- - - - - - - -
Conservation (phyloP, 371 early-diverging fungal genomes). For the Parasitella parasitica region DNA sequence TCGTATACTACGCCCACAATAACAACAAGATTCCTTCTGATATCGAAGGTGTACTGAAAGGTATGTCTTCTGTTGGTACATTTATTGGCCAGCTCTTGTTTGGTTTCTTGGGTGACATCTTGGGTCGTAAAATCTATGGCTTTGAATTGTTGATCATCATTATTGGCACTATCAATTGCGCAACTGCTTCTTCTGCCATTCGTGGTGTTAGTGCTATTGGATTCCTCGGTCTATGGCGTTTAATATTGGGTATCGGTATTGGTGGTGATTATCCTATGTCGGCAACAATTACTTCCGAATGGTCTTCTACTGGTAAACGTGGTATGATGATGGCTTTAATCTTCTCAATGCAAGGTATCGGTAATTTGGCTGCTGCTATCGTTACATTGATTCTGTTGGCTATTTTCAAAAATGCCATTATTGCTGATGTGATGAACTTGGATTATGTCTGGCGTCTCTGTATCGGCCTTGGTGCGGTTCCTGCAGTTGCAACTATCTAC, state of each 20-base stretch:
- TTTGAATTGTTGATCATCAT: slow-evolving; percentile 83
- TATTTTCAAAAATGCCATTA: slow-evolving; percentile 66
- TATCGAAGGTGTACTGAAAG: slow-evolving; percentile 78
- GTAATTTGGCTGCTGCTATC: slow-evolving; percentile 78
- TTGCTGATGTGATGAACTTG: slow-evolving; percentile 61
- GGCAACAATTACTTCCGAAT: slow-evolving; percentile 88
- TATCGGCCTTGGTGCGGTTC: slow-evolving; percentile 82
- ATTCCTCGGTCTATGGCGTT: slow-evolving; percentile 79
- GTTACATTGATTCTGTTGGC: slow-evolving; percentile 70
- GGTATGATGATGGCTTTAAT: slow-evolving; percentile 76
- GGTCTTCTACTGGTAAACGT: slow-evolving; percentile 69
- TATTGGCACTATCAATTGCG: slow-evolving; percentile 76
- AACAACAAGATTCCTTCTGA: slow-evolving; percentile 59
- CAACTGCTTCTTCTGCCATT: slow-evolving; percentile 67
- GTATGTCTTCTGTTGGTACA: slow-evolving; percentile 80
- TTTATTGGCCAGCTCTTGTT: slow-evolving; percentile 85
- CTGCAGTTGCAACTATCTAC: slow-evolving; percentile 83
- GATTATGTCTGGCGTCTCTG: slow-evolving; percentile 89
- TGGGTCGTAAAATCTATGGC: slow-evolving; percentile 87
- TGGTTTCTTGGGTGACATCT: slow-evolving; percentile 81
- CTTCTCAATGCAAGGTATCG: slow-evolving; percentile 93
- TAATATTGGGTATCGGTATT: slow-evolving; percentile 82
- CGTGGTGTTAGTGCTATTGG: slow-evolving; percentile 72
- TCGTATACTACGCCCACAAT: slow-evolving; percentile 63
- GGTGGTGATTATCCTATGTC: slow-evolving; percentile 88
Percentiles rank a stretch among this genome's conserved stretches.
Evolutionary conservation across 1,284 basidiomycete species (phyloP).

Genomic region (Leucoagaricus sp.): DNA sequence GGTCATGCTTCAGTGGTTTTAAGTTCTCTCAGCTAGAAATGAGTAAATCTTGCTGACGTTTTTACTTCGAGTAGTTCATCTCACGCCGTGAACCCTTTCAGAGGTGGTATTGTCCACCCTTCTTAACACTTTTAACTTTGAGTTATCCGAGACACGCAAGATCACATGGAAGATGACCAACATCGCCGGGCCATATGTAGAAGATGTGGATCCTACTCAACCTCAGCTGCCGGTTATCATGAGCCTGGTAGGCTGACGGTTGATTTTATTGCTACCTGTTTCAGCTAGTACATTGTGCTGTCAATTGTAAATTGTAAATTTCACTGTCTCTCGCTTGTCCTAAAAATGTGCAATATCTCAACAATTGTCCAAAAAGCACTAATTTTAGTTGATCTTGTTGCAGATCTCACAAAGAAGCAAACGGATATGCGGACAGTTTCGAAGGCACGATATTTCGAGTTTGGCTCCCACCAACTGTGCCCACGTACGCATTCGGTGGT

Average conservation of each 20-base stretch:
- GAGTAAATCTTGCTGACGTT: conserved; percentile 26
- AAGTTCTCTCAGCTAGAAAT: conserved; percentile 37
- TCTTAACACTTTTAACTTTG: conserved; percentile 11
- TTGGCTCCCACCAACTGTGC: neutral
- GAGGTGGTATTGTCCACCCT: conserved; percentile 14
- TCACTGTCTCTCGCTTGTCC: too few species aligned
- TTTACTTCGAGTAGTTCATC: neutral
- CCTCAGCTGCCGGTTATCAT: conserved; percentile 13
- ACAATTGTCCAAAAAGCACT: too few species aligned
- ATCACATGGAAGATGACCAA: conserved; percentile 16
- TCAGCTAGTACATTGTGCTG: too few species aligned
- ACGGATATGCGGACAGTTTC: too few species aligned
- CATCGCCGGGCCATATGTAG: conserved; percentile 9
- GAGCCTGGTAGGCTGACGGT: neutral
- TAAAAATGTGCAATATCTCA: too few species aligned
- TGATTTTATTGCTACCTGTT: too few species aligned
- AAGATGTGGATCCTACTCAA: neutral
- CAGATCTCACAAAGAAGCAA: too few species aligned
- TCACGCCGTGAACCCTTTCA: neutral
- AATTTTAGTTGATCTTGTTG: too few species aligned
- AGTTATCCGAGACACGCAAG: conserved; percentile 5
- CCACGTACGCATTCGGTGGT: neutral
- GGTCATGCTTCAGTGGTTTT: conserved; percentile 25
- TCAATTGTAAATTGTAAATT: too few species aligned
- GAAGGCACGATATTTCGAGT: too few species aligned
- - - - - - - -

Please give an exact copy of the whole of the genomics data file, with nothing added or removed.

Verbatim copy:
Conservation (phyloP, 371 early-diverging fungal genomes). For the Parasitella parasitica region DNA sequence TCGTATACTACGCCCACAATAACAACAAGATTCCTTCTGATATCGAAGGTGTACTGAAAGGTATGTCTTCTGTTGGTACATTTATTGGCCAGCTCTTGTTTGGTTTCTTGGGTGACATCTTGGGTCGTAAAATCTATGGCTTTGAATTGTTGATCATCATTATTGGCACTATCAATTGCGCAACTGCTTCTTCTGCCATTCGTGGTGTTAGTGCTATTGGATTCCTCGGTCTATGGCGTTTAATATTGGGTATCGGTATTGGTGGTGATTATCCTATGTCGGCAACAATTACTTCCGAATGGTCTTCTACTGGTAAACGTGGTATGATGATGGCTTTAATCTTCTCAATGCAAGGTATCGGTAATTTGGCTGCTGCTATCGTTACATTGATTCTGTTGGCTATTTTCAAAAATGCCATTATTGCTGATGTGATGAACTTGGATTATGTCTGGCGTCTCTGTATCGGCCTTGGTGCGGTTCCTGCAGTTGCAACTATCTAC, state of each 20-base stretch:
- TTTGAATTGTTGATCATCAT: slow-evolving; percentile 83
- TATTTTCAAAAATGCCATTA: slow-evolving; percentile 66
- TATCGAAGGTGTACTGAAAG: slow-evolving; percentile 78
- GTAATTTGGCTGCTGCTATC: slow-evolving; percentile 78
- TTGCTGATGTGATGAACTTG: slow-evolving; percentile 61
- GGCAACAATTACTTCCGAAT: slow-evolving; percentile 88
- TATCGGCCTTGGTGCGGTTC: slow-evolving; percentile 82
- ATTCCTCGGTCTATGGCGTT: slow-evolving; percentile 79
- GTTACATTGATTCTGTTGGC: slow-evolving; percentile 70
- GGTATGATGATGGCTTTAAT: slow-evolving; percentile 76
- GGTCTTCTACTGGTAAACGT: slow-evolving; percentile 69
- TATTGGCACTATCAATTGCG: slow-evolving; percentile 76
- AACAACAAGATTCCTTCTGA: slow-evolving; percentile 59
- CAACTGCTTCTTCTGCCATT: slow-evolving; percentile 67
- GTATGTCTTCTGTTGGTACA: slow-evolving; percentile 80
- TTTATTGGCCAGCTCTTGTT: slow-evolving; percentile 85
- CTGCAGTTGCAACTATCTAC: slow-evolving; percentile 83
- GATTATGTCTGGCGTCTCTG: slow-evolving; percentile 89
- TGGGTCGTAAAATCTATGGC: slow-evolving; percentile 87
- TGGTTTCTTGGGTGACATCT: slow-evolving; percentile 81
- CTTCTCAATGCAAGGTATCG: slow-evolving; percentile 93
- TAATATTGGGTATCGGTATT: slow-evolving; percentile 82
- CGTGGTGTTAGTGCTATTGG: slow-evolving; percentile 72
- TCGTATACTACGCCCACAAT: slow-evolving; percentile 63
- GGTGGTGATTATCCTATGTC: slow-evolving; percentile 88
Percentiles rank a stretch among this genome's conserved stretches.
Evolutionary conservation across 1,284 basidiomycete species (phyloP).

Genomic region (Leucoagaricus sp.): DNA sequence GGTCATGCTTCAGTGGTTTTAAGTTCTCTCAGCTAGAAATGAGTAAATCTTGCTGACGTTTTTACTTCGAGTAGTTCATCTCACGCCGTGAACCCTTTCAGAGGTGGTATTGTCCACCCTTCTTAACACTTTTAACTTTGAGTTATCCGAGACACGCAAGATCACATGGAAGATGACCAACATCGCCGGGCCATATGTAGAAGATGTGGATCCTACTCAACCTCAGCTGCCGGTTATCATGAGCCTGGTAGGCTGACGGTTGATTTTATTGCTACCTGTTTCAGCTAGTACATTGTGCTGTCAATTGTAAATTGTAAATTTCACTGTCTCTCGCTTGTCCTAAAAATGTGCAATATCTCAACAATTGTCCAAAAAGCACTAATTTTAGTTGATCTTGTTGCAGATCTCACAAAGAAGCAAACGGATATGCGGACAGTTTCGAAGGCACGATATTTCGAGTTTGGCTCCCACCAACTGTGCCCACGTACGCATTCGGTGGT

Average conservation of each 20-base stretch:
- GAGTAAATCTTGCTGACGTT: conserved; percentile 26
- AAGTTCTCTCAGCTAGAAAT: conserved; percentile 37
- TCTTAACACTTTTAACTTTG: conserved; percentile 11
- TTGGCTCCCACCAACTGTGC: neutral
- GAGGTGGTATTGTCCACCCT: conserved; percentile 14
- TCACTGTCTCTCGCTTGTCC: too few species aligned
- TTTACTTCGAGTAGTTCATC: neutral
- CCTCAGCTGCCGGTTATCAT: conserved; percentile 13
- ACAATTGTCCAAAAAGCACT: too few species aligned
- ATCACATGGAAGATGACCAA: conserved; percentile 16
- TCAGCTAGTACATTGTGCTG: too few species aligned
- ACGGATATGCGGACAGTTTC: too few species aligned
- CATCGCCGGGCCATATGTAG: conserved; percentile 9
- GAGCCTGGTAGGCTGACGGT: neutral
- TAAAAATGTGCAATATCTCA: too few species aligned
- TGATTTTATTGCTACCTGTT: too few species aligned
- AAGATGTGGATCCTACTCAA: neutral
- CAGATCTCACAAAGAAGCAA: too few species aligned
- TCACGCCGTGAACCCTTTCA: neutral
- AATTTTAGTTGATCTTGTTG: too few species aligned
- AGTTATCCGAGACACGCAAG: conserved; percentile 5
- CCACGTACGCATTCGGTGGT: neutral
- GGTCATGCTTCAGTGGTTTT: conserved; percentile 25
- TCAATTGTAAATTGTAAATT: too few species aligned
- GAAGGCACGATATTTCGAGT: too few species aligned